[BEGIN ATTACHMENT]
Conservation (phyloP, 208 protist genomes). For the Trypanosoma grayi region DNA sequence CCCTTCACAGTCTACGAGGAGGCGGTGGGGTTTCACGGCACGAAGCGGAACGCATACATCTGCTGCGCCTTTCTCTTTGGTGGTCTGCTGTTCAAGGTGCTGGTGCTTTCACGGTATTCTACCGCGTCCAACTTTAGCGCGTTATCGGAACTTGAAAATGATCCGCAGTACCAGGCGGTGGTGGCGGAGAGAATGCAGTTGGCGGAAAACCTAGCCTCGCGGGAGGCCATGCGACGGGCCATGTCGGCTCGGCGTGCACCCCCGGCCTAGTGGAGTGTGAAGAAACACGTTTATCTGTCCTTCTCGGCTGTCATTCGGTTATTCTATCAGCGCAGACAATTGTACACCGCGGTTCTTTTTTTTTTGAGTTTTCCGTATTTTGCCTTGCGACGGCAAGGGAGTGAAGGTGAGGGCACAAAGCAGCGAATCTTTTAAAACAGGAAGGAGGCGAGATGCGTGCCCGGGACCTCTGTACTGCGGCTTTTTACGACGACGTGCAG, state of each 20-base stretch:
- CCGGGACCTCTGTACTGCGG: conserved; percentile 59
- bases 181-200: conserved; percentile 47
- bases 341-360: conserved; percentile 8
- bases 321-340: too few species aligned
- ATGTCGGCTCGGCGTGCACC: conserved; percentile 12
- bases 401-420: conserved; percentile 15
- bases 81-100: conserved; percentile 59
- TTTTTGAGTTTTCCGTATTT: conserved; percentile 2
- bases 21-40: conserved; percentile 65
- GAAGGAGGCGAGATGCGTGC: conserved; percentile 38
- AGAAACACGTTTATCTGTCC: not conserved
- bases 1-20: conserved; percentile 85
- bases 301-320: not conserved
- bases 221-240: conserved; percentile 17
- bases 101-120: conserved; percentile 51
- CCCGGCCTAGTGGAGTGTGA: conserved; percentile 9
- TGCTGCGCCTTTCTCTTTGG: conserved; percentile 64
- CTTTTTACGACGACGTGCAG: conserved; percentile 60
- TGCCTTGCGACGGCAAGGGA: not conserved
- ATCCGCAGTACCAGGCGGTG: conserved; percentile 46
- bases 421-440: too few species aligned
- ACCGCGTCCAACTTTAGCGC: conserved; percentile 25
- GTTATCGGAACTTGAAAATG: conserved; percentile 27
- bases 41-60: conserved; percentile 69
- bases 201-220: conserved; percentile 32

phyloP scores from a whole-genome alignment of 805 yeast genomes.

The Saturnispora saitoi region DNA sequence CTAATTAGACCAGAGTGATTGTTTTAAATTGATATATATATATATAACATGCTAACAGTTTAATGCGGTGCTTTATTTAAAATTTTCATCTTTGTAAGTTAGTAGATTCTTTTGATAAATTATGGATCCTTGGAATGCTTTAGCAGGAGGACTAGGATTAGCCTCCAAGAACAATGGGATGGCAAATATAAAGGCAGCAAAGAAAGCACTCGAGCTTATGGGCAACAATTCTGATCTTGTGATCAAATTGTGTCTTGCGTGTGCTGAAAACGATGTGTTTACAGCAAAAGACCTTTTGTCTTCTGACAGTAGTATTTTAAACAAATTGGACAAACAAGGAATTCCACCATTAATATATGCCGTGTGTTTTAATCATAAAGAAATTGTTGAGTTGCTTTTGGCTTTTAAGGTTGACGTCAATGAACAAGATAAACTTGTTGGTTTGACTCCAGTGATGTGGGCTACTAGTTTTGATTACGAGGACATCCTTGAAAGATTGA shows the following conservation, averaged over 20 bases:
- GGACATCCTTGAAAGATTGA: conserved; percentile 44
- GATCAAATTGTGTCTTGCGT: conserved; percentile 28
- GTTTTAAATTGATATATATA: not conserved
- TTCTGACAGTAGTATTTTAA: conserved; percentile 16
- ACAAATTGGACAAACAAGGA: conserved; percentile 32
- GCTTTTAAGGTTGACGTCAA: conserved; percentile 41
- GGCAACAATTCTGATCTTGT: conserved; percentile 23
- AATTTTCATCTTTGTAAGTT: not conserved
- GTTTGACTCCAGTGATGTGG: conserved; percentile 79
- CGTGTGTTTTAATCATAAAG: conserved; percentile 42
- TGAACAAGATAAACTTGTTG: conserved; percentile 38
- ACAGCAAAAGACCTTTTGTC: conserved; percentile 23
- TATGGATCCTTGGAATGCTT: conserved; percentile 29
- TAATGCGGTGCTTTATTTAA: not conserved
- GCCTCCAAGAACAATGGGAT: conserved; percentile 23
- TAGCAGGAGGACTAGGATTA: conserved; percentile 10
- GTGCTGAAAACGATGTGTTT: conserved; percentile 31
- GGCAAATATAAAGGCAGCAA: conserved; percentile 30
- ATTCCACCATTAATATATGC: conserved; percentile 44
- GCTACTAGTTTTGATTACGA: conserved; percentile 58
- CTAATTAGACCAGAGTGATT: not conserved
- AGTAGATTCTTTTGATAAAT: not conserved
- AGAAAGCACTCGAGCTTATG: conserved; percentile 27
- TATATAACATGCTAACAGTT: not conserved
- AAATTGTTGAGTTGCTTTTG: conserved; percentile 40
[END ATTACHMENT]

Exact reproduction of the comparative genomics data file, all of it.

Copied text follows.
Conservation (phyloP, 208 protist genomes). For the Trypanosoma grayi region DNA sequence CCCTTCACAGTCTACGAGGAGGCGGTGGGGTTTCACGGCACGAAGCGGAACGCATACATCTGCTGCGCCTTTCTCTTTGGTGGTCTGCTGTTCAAGGTGCTGGTGCTTTCACGGTATTCTACCGCGTCCAACTTTAGCGCGTTATCGGAACTTGAAAATGATCCGCAGTACCAGGCGGTGGTGGCGGAGAGAATGCAGTTGGCGGAAAACCTAGCCTCGCGGGAGGCCATGCGACGGGCCATGTCGGCTCGGCGTGCACCCCCGGCCTAGTGGAGTGTGAAGAAACACGTTTATCTGTCCTTCTCGGCTGTCATTCGGTTATTCTATCAGCGCAGACAATTGTACACCGCGGTTCTTTTTTTTTTGAGTTTTCCGTATTTTGCCTTGCGACGGCAAGGGAGTGAAGGTGAGGGCACAAAGCAGCGAATCTTTTAAAACAGGAAGGAGGCGAGATGCGTGCCCGGGACCTCTGTACTGCGGCTTTTTACGACGACGTGCAG, state of each 20-base stretch:
- CCGGGACCTCTGTACTGCGG: conserved; percentile 59
- bases 181-200: conserved; percentile 47
- bases 341-360: conserved; percentile 8
- bases 321-340: too few species aligned
- ATGTCGGCTCGGCGTGCACC: conserved; percentile 12
- bases 401-420: conserved; percentile 15
- bases 81-100: conserved; percentile 59
- TTTTTGAGTTTTCCGTATTT: conserved; percentile 2
- bases 21-40: conserved; percentile 65
- GAAGGAGGCGAGATGCGTGC: conserved; percentile 38
- AGAAACACGTTTATCTGTCC: not conserved
- bases 1-20: conserved; percentile 85
- bases 301-320: not conserved
- bases 221-240: conserved; percentile 17
- bases 101-120: conserved; percentile 51
- CCCGGCCTAGTGGAGTGTGA: conserved; percentile 9
- TGCTGCGCCTTTCTCTTTGG: conserved; percentile 64
- CTTTTTACGACGACGTGCAG: conserved; percentile 60
- TGCCTTGCGACGGCAAGGGA: not conserved
- ATCCGCAGTACCAGGCGGTG: conserved; percentile 46
- bases 421-440: too few species aligned
- ACCGCGTCCAACTTTAGCGC: conserved; percentile 25
- GTTATCGGAACTTGAAAATG: conserved; percentile 27
- bases 41-60: conserved; percentile 69
- bases 201-220: conserved; percentile 32

phyloP scores from a whole-genome alignment of 805 yeast genomes.

The Saturnispora saitoi region DNA sequence CTAATTAGACCAGAGTGATTGTTTTAAATTGATATATATATATATAACATGCTAACAGTTTAATGCGGTGCTTTATTTAAAATTTTCATCTTTGTAAGTTAGTAGATTCTTTTGATAAATTATGGATCCTTGGAATGCTTTAGCAGGAGGACTAGGATTAGCCTCCAAGAACAATGGGATGGCAAATATAAAGGCAGCAAAGAAAGCACTCGAGCTTATGGGCAACAATTCTGATCTTGTGATCAAATTGTGTCTTGCGTGTGCTGAAAACGATGTGTTTACAGCAAAAGACCTTTTGTCTTCTGACAGTAGTATTTTAAACAAATTGGACAAACAAGGAATTCCACCATTAATATATGCCGTGTGTTTTAATCATAAAGAAATTGTTGAGTTGCTTTTGGCTTTTAAGGTTGACGTCAATGAACAAGATAAACTTGTTGGTTTGACTCCAGTGATGTGGGCTACTAGTTTTGATTACGAGGACATCCTTGAAAGATTGA shows the following conservation, averaged over 20 bases:
- GGACATCCTTGAAAGATTGA: conserved; percentile 44
- GATCAAATTGTGTCTTGCGT: conserved; percentile 28
- GTTTTAAATTGATATATATA: not conserved
- TTCTGACAGTAGTATTTTAA: conserved; percentile 16
- ACAAATTGGACAAACAAGGA: conserved; percentile 32
- GCTTTTAAGGTTGACGTCAA: conserved; percentile 41
- GGCAACAATTCTGATCTTGT: conserved; percentile 23
- AATTTTCATCTTTGTAAGTT: not conserved
- GTTTGACTCCAGTGATGTGG: conserved; percentile 79
- CGTGTGTTTTAATCATAAAG: conserved; percentile 42
- TGAACAAGATAAACTTGTTG: conserved; percentile 38
- ACAGCAAAAGACCTTTTGTC: conserved; percentile 23
- TATGGATCCTTGGAATGCTT: conserved; percentile 29
- TAATGCGGTGCTTTATTTAA: not conserved
- GCCTCCAAGAACAATGGGAT: conserved; percentile 23
- TAGCAGGAGGACTAGGATTA: conserved; percentile 10
- GTGCTGAAAACGATGTGTTT: conserved; percentile 31
- GGCAAATATAAAGGCAGCAA: conserved; percentile 30
- ATTCCACCATTAATATATGC: conserved; percentile 44
- GCTACTAGTTTTGATTACGA: conserved; percentile 58
- CTAATTAGACCAGAGTGATT: not conserved
- AGTAGATTCTTTTGATAAAT: not conserved
- AGAAAGCACTCGAGCTTATG: conserved; percentile 27
- TATATAACATGCTAACAGTT: not conserved
- AAATTGTTGAGTTGCTTTTG: conserved; percentile 40